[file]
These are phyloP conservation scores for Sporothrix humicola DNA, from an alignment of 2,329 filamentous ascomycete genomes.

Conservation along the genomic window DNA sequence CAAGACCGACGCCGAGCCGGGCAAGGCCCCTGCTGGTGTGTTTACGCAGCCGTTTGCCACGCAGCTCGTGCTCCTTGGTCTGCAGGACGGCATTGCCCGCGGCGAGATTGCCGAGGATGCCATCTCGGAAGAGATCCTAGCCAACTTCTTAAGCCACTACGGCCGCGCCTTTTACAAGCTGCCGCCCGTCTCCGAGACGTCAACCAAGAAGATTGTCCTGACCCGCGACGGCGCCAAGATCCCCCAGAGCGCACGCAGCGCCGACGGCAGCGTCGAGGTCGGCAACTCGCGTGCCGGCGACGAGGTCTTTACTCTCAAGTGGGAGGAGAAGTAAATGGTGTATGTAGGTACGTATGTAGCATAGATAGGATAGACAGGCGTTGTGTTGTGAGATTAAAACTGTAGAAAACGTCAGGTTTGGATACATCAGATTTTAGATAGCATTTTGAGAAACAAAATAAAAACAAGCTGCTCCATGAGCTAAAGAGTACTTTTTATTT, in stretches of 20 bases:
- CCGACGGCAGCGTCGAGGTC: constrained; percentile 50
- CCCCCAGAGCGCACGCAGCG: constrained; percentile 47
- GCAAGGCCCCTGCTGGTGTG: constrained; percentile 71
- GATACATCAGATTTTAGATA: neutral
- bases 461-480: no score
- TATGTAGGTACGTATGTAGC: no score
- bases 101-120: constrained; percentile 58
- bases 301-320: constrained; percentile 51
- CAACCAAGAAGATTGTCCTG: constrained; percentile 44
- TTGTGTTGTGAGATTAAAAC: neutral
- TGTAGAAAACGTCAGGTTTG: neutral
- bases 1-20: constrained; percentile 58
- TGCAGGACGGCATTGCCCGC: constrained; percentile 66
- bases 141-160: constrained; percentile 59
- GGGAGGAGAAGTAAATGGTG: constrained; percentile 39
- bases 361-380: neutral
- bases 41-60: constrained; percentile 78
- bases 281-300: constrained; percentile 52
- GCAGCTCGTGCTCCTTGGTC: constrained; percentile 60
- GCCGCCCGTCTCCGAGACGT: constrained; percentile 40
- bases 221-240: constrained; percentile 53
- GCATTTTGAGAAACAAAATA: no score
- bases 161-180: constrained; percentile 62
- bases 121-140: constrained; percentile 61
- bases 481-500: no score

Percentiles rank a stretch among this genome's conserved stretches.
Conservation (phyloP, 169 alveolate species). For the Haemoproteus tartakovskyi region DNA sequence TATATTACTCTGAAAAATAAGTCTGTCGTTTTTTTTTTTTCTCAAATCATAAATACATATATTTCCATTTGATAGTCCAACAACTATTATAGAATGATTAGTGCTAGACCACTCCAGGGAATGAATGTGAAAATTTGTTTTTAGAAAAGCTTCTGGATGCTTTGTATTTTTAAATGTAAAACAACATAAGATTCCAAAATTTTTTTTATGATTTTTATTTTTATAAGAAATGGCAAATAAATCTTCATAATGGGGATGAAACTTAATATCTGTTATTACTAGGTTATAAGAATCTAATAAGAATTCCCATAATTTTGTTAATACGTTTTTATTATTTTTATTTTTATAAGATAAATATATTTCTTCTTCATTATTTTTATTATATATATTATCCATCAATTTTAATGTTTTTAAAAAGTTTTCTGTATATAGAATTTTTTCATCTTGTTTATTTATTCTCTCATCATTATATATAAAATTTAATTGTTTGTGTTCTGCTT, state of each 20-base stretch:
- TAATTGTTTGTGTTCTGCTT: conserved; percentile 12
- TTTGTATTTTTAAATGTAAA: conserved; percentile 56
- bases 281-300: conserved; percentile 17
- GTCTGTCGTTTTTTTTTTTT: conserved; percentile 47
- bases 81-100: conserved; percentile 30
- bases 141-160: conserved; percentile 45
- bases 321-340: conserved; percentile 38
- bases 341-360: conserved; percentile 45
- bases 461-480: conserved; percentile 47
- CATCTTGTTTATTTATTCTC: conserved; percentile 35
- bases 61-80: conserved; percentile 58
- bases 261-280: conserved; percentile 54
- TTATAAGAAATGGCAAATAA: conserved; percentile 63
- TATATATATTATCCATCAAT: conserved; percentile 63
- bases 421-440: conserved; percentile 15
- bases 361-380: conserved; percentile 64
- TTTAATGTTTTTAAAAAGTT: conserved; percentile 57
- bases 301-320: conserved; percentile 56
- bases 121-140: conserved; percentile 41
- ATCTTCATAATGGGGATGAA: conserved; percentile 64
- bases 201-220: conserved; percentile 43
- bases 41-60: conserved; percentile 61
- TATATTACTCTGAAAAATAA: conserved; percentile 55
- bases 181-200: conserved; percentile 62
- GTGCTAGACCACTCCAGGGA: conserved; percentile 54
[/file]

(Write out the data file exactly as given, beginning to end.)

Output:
These are phyloP conservation scores for Sporothrix humicola DNA, from an alignment of 2,329 filamentous ascomycete genomes.

Conservation along the genomic window DNA sequence CAAGACCGACGCCGAGCCGGGCAAGGCCCCTGCTGGTGTGTTTACGCAGCCGTTTGCCACGCAGCTCGTGCTCCTTGGTCTGCAGGACGGCATTGCCCGCGGCGAGATTGCCGAGGATGCCATCTCGGAAGAGATCCTAGCCAACTTCTTAAGCCACTACGGCCGCGCCTTTTACAAGCTGCCGCCCGTCTCCGAGACGTCAACCAAGAAGATTGTCCTGACCCGCGACGGCGCCAAGATCCCCCAGAGCGCACGCAGCGCCGACGGCAGCGTCGAGGTCGGCAACTCGCGTGCCGGCGACGAGGTCTTTACTCTCAAGTGGGAGGAGAAGTAAATGGTGTATGTAGGTACGTATGTAGCATAGATAGGATAGACAGGCGTTGTGTTGTGAGATTAAAACTGTAGAAAACGTCAGGTTTGGATACATCAGATTTTAGATAGCATTTTGAGAAACAAAATAAAAACAAGCTGCTCCATGAGCTAAAGAGTACTTTTTATTT, in stretches of 20 bases:
- CCGACGGCAGCGTCGAGGTC: constrained; percentile 50
- CCCCCAGAGCGCACGCAGCG: constrained; percentile 47
- GCAAGGCCCCTGCTGGTGTG: constrained; percentile 71
- GATACATCAGATTTTAGATA: neutral
- bases 461-480: no score
- TATGTAGGTACGTATGTAGC: no score
- bases 101-120: constrained; percentile 58
- bases 301-320: constrained; percentile 51
- CAACCAAGAAGATTGTCCTG: constrained; percentile 44
- TTGTGTTGTGAGATTAAAAC: neutral
- TGTAGAAAACGTCAGGTTTG: neutral
- bases 1-20: constrained; percentile 58
- TGCAGGACGGCATTGCCCGC: constrained; percentile 66
- bases 141-160: constrained; percentile 59
- GGGAGGAGAAGTAAATGGTG: constrained; percentile 39
- bases 361-380: neutral
- bases 41-60: constrained; percentile 78
- bases 281-300: constrained; percentile 52
- GCAGCTCGTGCTCCTTGGTC: constrained; percentile 60
- GCCGCCCGTCTCCGAGACGT: constrained; percentile 40
- bases 221-240: constrained; percentile 53
- GCATTTTGAGAAACAAAATA: no score
- bases 161-180: constrained; percentile 62
- bases 121-140: constrained; percentile 61
- bases 481-500: no score

Percentiles rank a stretch among this genome's conserved stretches.
Conservation (phyloP, 169 alveolate species). For the Haemoproteus tartakovskyi region DNA sequence TATATTACTCTGAAAAATAAGTCTGTCGTTTTTTTTTTTTCTCAAATCATAAATACATATATTTCCATTTGATAGTCCAACAACTATTATAGAATGATTAGTGCTAGACCACTCCAGGGAATGAATGTGAAAATTTGTTTTTAGAAAAGCTTCTGGATGCTTTGTATTTTTAAATGTAAAACAACATAAGATTCCAAAATTTTTTTTATGATTTTTATTTTTATAAGAAATGGCAAATAAATCTTCATAATGGGGATGAAACTTAATATCTGTTATTACTAGGTTATAAGAATCTAATAAGAATTCCCATAATTTTGTTAATACGTTTTTATTATTTTTATTTTTATAAGATAAATATATTTCTTCTTCATTATTTTTATTATATATATTATCCATCAATTTTAATGTTTTTAAAAAGTTTTCTGTATATAGAATTTTTTCATCTTGTTTATTTATTCTCTCATCATTATATATAAAATTTAATTGTTTGTGTTCTGCTT, state of each 20-base stretch:
- TAATTGTTTGTGTTCTGCTT: conserved; percentile 12
- TTTGTATTTTTAAATGTAAA: conserved; percentile 56
- bases 281-300: conserved; percentile 17
- GTCTGTCGTTTTTTTTTTTT: conserved; percentile 47
- bases 81-100: conserved; percentile 30
- bases 141-160: conserved; percentile 45
- bases 321-340: conserved; percentile 38
- bases 341-360: conserved; percentile 45
- bases 461-480: conserved; percentile 47
- CATCTTGTTTATTTATTCTC: conserved; percentile 35
- bases 61-80: conserved; percentile 58
- bases 261-280: conserved; percentile 54
- TTATAAGAAATGGCAAATAA: conserved; percentile 63
- TATATATATTATCCATCAAT: conserved; percentile 63
- bases 421-440: conserved; percentile 15
- bases 361-380: conserved; percentile 64
- TTTAATGTTTTTAAAAAGTT: conserved; percentile 57
- bases 301-320: conserved; percentile 56
- bases 121-140: conserved; percentile 41
- ATCTTCATAATGGGGATGAA: conserved; percentile 64
- bases 201-220: conserved; percentile 43
- bases 41-60: conserved; percentile 61
- TATATTACTCTGAAAAATAA: conserved; percentile 55
- bases 181-200: conserved; percentile 62
- GTGCTAGACCACTCCAGGGA: conserved; percentile 54